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Bark-inhabiting fungal communities of European chestnut undergo substantial alteration by canker formation following chestnut blight infection

GND
134154290
Affiliation
Julius Kühn-Institute (JKI), Institute for National and International Plant Health, Germany
Douanla-Meli, Clovis;
GND
1144959810
Affiliation
Department of Soil Ecology, Helmholtz Centre for Environmental Research-UFZ, Halle (Saale), Germany
Moll, Julia

Background: Chestnut forests are severely threatened by chestnut blight caused by the fungal pathogen Cryphonectria parasitica and the infected trees exhibit bark canker in the later stage of the disease. European chestnut (Castanea sativa) is further infected by Gnomoniopsis smithogilvyi, another canker-causing fungal pathogen. We explored whether and how chestnut blight is reflected in bark-inhabiting fungal communities of European chestnut and also assessed the co-occurrence of C. parasitica and G. smithogilvyi.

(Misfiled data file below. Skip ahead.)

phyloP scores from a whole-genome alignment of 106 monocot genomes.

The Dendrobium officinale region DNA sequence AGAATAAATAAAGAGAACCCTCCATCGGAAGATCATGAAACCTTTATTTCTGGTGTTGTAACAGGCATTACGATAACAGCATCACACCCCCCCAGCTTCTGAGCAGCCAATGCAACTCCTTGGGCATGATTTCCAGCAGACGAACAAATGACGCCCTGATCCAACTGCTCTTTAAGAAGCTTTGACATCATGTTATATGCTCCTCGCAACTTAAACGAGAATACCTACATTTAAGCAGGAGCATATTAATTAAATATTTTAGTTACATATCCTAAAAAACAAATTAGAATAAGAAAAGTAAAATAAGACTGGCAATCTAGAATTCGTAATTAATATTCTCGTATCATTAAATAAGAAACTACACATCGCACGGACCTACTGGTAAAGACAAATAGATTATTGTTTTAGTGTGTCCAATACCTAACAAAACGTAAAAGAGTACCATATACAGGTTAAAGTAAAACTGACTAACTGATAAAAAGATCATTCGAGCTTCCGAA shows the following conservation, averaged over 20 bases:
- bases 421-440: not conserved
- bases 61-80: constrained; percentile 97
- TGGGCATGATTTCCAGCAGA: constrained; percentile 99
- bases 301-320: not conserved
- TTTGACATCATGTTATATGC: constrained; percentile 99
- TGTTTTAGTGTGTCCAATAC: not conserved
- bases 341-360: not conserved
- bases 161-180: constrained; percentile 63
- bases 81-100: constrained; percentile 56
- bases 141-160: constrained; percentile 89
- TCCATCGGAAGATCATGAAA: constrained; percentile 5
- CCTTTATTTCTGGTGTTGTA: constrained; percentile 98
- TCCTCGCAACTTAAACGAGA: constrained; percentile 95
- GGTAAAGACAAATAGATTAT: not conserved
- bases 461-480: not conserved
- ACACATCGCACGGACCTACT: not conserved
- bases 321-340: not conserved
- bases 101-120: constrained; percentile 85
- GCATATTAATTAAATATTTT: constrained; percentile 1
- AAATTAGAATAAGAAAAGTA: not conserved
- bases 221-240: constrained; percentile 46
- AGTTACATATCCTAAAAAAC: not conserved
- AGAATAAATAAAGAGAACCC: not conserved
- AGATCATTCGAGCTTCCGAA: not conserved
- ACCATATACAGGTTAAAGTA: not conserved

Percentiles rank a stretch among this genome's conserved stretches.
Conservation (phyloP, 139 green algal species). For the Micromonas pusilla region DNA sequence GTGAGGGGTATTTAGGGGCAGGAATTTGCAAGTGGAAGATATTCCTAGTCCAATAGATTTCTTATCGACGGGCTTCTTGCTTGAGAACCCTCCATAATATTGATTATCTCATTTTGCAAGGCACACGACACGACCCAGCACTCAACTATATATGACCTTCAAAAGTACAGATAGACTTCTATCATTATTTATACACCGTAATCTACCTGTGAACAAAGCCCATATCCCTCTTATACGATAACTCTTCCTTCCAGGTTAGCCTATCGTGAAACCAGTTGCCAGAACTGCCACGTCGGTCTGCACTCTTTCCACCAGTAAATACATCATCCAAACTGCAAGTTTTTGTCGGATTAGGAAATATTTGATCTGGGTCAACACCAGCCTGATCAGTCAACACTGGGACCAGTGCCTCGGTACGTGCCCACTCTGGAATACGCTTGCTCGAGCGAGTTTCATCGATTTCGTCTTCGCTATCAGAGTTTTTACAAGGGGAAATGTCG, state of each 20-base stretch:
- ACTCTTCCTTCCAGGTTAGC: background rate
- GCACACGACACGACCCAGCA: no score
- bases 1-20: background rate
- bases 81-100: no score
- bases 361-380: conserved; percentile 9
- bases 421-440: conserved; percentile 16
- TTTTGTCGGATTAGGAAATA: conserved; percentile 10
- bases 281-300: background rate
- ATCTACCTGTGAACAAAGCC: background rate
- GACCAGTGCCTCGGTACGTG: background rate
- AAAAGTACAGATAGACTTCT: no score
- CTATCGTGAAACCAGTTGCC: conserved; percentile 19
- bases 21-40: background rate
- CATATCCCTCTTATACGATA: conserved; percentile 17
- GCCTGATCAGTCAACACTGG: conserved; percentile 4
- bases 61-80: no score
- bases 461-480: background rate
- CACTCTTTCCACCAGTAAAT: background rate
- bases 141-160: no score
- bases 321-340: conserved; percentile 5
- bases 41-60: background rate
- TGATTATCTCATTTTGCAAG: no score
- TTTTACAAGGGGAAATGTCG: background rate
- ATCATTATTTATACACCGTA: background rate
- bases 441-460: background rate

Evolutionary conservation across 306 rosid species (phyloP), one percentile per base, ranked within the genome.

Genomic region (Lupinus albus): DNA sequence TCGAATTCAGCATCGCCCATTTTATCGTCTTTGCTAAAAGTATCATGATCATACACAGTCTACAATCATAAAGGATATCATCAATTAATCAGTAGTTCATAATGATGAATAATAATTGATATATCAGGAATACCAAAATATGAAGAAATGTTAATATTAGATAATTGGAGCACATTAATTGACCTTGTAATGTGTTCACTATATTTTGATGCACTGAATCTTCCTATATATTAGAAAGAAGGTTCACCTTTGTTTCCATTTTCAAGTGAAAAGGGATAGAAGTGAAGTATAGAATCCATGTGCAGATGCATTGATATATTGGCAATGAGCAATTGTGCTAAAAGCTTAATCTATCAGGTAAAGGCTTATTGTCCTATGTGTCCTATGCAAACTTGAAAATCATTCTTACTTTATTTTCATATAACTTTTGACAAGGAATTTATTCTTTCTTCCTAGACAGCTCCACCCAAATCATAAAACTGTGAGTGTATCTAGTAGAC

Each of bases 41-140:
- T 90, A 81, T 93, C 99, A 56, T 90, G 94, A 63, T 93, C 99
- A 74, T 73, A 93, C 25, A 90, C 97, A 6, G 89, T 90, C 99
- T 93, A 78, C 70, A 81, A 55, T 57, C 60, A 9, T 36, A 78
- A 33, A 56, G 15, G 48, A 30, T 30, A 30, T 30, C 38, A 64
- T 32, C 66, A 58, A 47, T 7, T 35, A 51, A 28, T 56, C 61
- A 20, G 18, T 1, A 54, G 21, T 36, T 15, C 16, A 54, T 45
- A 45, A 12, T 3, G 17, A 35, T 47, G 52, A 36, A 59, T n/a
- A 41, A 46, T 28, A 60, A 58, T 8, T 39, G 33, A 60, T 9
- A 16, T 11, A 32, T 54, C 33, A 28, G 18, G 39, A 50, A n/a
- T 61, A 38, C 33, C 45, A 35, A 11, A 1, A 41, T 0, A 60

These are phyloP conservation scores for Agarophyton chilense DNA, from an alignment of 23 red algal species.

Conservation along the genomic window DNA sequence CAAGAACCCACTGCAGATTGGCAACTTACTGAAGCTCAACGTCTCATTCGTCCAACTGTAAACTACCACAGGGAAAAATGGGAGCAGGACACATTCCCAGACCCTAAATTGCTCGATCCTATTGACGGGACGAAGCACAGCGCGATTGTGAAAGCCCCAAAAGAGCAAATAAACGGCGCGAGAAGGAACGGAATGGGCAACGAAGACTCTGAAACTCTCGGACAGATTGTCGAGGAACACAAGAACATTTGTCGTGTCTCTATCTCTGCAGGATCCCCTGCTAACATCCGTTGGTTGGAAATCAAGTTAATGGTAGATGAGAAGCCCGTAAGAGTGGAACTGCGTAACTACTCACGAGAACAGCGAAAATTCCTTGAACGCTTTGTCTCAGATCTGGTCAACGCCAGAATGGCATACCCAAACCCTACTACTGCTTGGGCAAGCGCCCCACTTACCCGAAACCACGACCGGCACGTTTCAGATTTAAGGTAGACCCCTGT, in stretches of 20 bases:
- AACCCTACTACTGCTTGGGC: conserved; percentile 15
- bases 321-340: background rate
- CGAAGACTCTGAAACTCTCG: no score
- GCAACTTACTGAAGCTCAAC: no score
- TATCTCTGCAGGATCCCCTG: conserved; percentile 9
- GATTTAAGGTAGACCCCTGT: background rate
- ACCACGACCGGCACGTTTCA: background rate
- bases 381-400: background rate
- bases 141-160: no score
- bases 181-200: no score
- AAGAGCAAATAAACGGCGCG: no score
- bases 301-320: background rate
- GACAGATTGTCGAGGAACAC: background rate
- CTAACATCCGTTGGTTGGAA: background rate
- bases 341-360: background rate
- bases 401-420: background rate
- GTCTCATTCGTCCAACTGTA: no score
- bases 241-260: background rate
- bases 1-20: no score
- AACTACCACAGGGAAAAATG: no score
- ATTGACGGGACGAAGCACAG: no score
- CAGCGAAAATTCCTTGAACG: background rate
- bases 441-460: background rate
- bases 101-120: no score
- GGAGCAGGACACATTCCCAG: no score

Materials and methods: We initially investigated the fungal communities of European chestnut bark tissues and further monitored changes in these fungal communities with regard to disease progression from infection to canker formation by analyzing bark samples from asymptomatic trees, asymptomatic trees with latent C. parasitica infection, and infected trees with canker tissues, using amplicon sequencing of the ITS2 region of rDNA.
Results: The results showed that fungal community composition and diversity differed between the sample types. The fungal community composition was substantially reshaped by canker formation, whereas latent C. parasitica infection and more specifically pre-canker infection period per se had a weak effect. Fungal communities of canker samples was less diverse and more dissimilar to those of other sample types. C. parasitica dominated the mycobiome of canker samples, whereas G. smithogilvyi was found in only 9% of canker samples at very low abundances. However, G. smithogilvyi was a dominant fungus in the bark of healthy plants.
Conclusion: This study highlights that canker formation is the principal driver of decreasing diversity and altered composition of the mycobiome in bark tissues of European chestnut infected by C. parasitica infection. It additionally emphasizes the scarce co-occurrence of C. parasitica and G. smithogilvyi on European chestnut.

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License Holder: 2023 Douanla-Meli and Moll.

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